Gatso 2: rollout of UK's '24x7 vehicle movement database' begins
ACPO's road policing swiss army knife
A "24x7 national vehicle movement database" that logs everything on the UK's roads and retains the data for at least two years is now being built, according to an Association of Chief Police Officers (ACPO) strategy document leaked to the Sunday Times. The system, which will use Automatic Number Plate Recognition (ANPR), and will be overseen from a control centre in Hendon, London, is a sort of 'Gatso 2' network, extending. enhancing and linking existing CCTV, ANPR and speedcam systems and databases.
Which possibly explains why the sorcerer's apprentices in ACPO's tech section don't seem to have needed any kind of Parliamentary approval to begin the deployment of what promises to be one the most pervasive surveillance systems on earth.
The control centre is intended to go live in April of next year, and is intended to be processing 50 million number plates a day by year end. ACPO national ANPR co-ordinator John Dean told the Sunday Times that fixed ANPR cameras already exist "at strategic points" on every motorway in the UK, and that the intention was to have "good nationwide coverage within the next 12 months." According to ACPO roads policing head Meredydd Hughes, ANPR systems are planned every 400 yards along motorways, and a trial on the M42 near Birmingham will first be used to enforce variable speed limits, then to 'tackle more serious crime.'
Hughes intends ANPR to go in whenever CCTV systems are installed, and cites the "complete system" around Meadowhall shopping centre in Sheffield, where every vehicle is checked on the ANPR database, as the model.
The primary aims claimed for the system are tackling untaxed and uninsured vehicles, stolen cars and the considerably broader one of 'denying criminals the use of the roads.' But unless the Times has got the spacing wrong, having one every quarter of a mile on motorways quite clearly means they'll be used to enforce speed limits as well, which would effectively make the current generation of Gatsos obsolete. Otherwise, checking a vehicle's tax and insurance status every 15 seconds or thereabouts would seem overkill.
The major immediate payoffs from the point of view of the police will come via links with other databases. A DVLA project to computerise MoT test centres, thus facilitating the creation of a comprehensive tax database, was originally intended to go into operation early in 2005, but has been subject to repeated delays. And while the Home Office flagged the success of mobile ANPR unit trials earlier this year, claiming increases in arrest rates of up to 1,000 per cent, it failed to mention that the same trial exposed major flaws in the DVLA's existing databases. The police ANPR system is however also being linked to a database of uninsured vehicles, and new offences, and police powers, were announced last week by Transport Secretary Alistair Darling.
Civil liberties trainspotters will share The Register's pleasure at discovering (as revealed here, in the notes to editors) that the Disclosure of Vehicle Insurance Regulations 2005 "were made under powers provided for in the Serious Organised Crime and Police Act 2005." The seriousness of untaxed and uninsured vehicles is at the very least a matter of opinion, but 'organised'?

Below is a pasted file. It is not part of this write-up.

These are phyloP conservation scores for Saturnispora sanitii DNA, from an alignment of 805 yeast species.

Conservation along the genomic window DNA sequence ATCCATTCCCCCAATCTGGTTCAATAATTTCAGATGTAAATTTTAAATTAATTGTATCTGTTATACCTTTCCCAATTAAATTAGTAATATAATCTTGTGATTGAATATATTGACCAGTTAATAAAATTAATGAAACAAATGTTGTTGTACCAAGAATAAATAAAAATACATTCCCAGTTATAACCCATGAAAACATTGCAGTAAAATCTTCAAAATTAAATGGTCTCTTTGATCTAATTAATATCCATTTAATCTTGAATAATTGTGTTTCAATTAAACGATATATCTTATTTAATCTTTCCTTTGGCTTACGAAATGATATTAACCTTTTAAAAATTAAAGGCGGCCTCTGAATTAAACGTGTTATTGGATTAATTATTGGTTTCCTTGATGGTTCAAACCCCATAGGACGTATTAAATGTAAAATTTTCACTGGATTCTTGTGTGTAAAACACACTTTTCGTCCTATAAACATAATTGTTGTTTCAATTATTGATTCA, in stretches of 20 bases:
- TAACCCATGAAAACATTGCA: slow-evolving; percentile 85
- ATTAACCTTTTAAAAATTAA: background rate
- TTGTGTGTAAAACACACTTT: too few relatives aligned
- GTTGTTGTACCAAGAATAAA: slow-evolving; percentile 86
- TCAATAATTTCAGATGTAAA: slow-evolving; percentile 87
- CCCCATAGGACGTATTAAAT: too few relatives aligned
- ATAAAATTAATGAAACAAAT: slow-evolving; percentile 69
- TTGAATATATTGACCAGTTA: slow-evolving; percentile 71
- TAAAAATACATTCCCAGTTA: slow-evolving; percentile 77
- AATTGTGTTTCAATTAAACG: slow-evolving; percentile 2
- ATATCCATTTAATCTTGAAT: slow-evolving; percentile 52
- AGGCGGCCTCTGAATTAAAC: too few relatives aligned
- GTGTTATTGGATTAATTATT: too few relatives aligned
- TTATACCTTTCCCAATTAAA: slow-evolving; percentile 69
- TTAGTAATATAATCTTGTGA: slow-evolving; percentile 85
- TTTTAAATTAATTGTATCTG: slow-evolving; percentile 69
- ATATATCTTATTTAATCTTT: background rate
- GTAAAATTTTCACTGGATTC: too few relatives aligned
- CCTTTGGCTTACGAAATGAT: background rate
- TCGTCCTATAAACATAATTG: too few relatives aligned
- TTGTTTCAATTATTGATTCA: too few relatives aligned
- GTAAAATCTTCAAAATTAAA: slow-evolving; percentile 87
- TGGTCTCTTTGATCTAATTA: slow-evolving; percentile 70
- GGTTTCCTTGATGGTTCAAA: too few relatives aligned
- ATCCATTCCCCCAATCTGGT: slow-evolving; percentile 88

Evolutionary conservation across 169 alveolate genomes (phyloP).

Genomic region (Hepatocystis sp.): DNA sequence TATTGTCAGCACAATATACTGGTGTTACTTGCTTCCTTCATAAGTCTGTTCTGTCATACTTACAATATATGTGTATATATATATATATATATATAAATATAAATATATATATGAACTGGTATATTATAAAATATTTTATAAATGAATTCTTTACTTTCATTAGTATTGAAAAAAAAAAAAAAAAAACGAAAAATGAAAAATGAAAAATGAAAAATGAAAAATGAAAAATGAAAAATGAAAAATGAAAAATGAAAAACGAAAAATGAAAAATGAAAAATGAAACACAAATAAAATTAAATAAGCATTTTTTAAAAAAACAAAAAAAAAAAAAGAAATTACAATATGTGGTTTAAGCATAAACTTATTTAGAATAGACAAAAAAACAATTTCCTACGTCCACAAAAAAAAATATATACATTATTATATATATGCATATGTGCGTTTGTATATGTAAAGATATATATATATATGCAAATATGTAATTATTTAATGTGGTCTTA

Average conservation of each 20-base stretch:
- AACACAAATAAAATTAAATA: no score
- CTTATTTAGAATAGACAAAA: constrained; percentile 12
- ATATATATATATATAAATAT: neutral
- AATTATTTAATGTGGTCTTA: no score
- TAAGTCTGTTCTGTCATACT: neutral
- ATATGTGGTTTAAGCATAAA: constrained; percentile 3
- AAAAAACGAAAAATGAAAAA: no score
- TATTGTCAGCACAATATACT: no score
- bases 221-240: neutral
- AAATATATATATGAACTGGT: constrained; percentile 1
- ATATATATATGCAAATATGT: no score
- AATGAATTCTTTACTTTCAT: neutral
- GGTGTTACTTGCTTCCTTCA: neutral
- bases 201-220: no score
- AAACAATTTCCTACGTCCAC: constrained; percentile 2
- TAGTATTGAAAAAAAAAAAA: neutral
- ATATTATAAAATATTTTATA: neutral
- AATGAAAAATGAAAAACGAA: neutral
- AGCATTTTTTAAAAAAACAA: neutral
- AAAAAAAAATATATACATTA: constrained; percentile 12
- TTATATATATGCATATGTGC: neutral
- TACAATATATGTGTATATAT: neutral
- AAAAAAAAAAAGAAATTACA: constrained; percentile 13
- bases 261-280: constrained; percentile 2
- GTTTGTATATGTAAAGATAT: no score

The new offence of keeping a vehicle without insurance criminalises the previously harmless pastime of keeping an uninsured vehicle in a garage and not driving it, and comes on top of the previous breakthrough of criminalising keeping an untaxed vehicle in a garage and not driving it. The latter was dealt with by requiring owners to register the vehicle as off the road via a Statutory Off-Road Notification. The administrative convenience of turning not doing anything wrong into a crime will allow the Government to issue fixed penalty notices for failing to renew insurance on time, while there's also now a fixed penalty for late renewal of tax discs (previously, you could pay in arrears). In both cases the penalties are clearly only going to hit people who've previously been registered with the system. Dealing with the large numbers of entirely unregistered and uninsured vehicles will require real-time alerts and pursuit, and these vehicles will have to be differentiated from the many foreign registered cars on the UK's roads. As it will be a lot easier and cheaper to fine the law-abiding but forgetful than it will be to deal with the hardline serial offenders, we think we can guess which way this one will go.
In addition to the tax and insurance 'benefits', the proposed two year retention period for the "national vehicle movement database" provides police with a potentially powerful resource for surveillance and for future investigations. Vehicles can be 'tailed' remotely, and particular drivers' past movements can be put together far more easily than in the case of CCTV footage (faces, frustratingly, not yet having number plates). One can also see potential in the ability to link ANPR data with CCTV footage of the vehicle, which to some extent would number plate your face (best avoid baseball caps).
And shall we highlight the usefulness of the system in the war on terror before they do? As the recent Metropolitan police document lobbying for detention periods of up to 90 days without charge made clear, the security services' current approach is to move in quickly in response to terror tips, then to sift computers, search homes, and investigate individuals' circumstances and friends in search of actual evidence. Being able to see where they'd been for the last two years as well would be really helpful. Don't worry though - if you haven't done anything wrong you've nothing to fear.
Unless your name comes up in an Algerian security service interrogation... ®
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